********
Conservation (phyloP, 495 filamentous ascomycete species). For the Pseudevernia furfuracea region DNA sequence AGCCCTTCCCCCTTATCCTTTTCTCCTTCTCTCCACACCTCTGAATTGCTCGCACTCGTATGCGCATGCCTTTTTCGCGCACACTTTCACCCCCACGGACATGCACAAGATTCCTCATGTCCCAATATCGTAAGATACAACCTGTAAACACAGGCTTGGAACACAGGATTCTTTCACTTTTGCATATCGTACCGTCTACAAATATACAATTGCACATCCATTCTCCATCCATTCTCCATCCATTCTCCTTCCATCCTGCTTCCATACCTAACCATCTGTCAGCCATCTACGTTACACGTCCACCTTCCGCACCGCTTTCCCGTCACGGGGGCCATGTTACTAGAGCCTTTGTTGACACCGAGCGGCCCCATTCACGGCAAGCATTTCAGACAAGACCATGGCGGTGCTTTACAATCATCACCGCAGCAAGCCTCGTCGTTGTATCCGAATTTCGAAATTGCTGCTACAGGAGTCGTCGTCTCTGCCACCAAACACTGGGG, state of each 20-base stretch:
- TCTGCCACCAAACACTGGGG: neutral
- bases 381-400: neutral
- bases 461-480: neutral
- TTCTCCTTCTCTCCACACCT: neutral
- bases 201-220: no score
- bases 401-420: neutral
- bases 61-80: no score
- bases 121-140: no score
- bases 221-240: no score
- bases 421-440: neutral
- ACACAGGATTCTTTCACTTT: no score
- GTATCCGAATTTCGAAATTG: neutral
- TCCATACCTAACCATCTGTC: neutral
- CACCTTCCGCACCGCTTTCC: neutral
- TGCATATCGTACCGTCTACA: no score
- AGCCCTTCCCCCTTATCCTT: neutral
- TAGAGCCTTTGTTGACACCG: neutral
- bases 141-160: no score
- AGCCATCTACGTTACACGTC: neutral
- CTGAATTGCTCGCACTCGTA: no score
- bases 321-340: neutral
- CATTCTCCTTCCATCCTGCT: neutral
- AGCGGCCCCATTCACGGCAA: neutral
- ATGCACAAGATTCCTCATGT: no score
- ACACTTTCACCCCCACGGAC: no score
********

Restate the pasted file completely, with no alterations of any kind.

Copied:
Conservation (phyloP, 495 filamentous ascomycete species). For the Pseudevernia furfuracea region DNA sequence AGCCCTTCCCCCTTATCCTTTTCTCCTTCTCTCCACACCTCTGAATTGCTCGCACTCGTATGCGCATGCCTTTTTCGCGCACACTTTCACCCCCACGGACATGCACAAGATTCCTCATGTCCCAATATCGTAAGATACAACCTGTAAACACAGGCTTGGAACACAGGATTCTTTCACTTTTGCATATCGTACCGTCTACAAATATACAATTGCACATCCATTCTCCATCCATTCTCCATCCATTCTCCTTCCATCCTGCTTCCATACCTAACCATCTGTCAGCCATCTACGTTACACGTCCACCTTCCGCACCGCTTTCCCGTCACGGGGGCCATGTTACTAGAGCCTTTGTTGACACCGAGCGGCCCCATTCACGGCAAGCATTTCAGACAAGACCATGGCGGTGCTTTACAATCATCACCGCAGCAAGCCTCGTCGTTGTATCCGAATTTCGAAATTGCTGCTACAGGAGTCGTCGTCTCTGCCACCAAACACTGGGG, state of each 20-base stretch:
- TCTGCCACCAAACACTGGGG: neutral
- bases 381-400: neutral
- bases 461-480: neutral
- TTCTCCTTCTCTCCACACCT: neutral
- bases 201-220: no score
- bases 401-420: neutral
- bases 61-80: no score
- bases 121-140: no score
- bases 221-240: no score
- bases 421-440: neutral
- ACACAGGATTCTTTCACTTT: no score
- GTATCCGAATTTCGAAATTG: neutral
- TCCATACCTAACCATCTGTC: neutral
- CACCTTCCGCACCGCTTTCC: neutral
- TGCATATCGTACCGTCTACA: no score
- AGCCCTTCCCCCTTATCCTT: neutral
- TAGAGCCTTTGTTGACACCG: neutral
- bases 141-160: no score
- AGCCATCTACGTTACACGTC: neutral
- CTGAATTGCTCGCACTCGTA: no score
- bases 321-340: neutral
- CATTCTCCTTCCATCCTGCT: neutral
- AGCGGCCCCATTCACGGCAA: neutral
- ATGCACAAGATTCCTCATGT: no score
- ACACTTTCACCCCCACGGAC: no score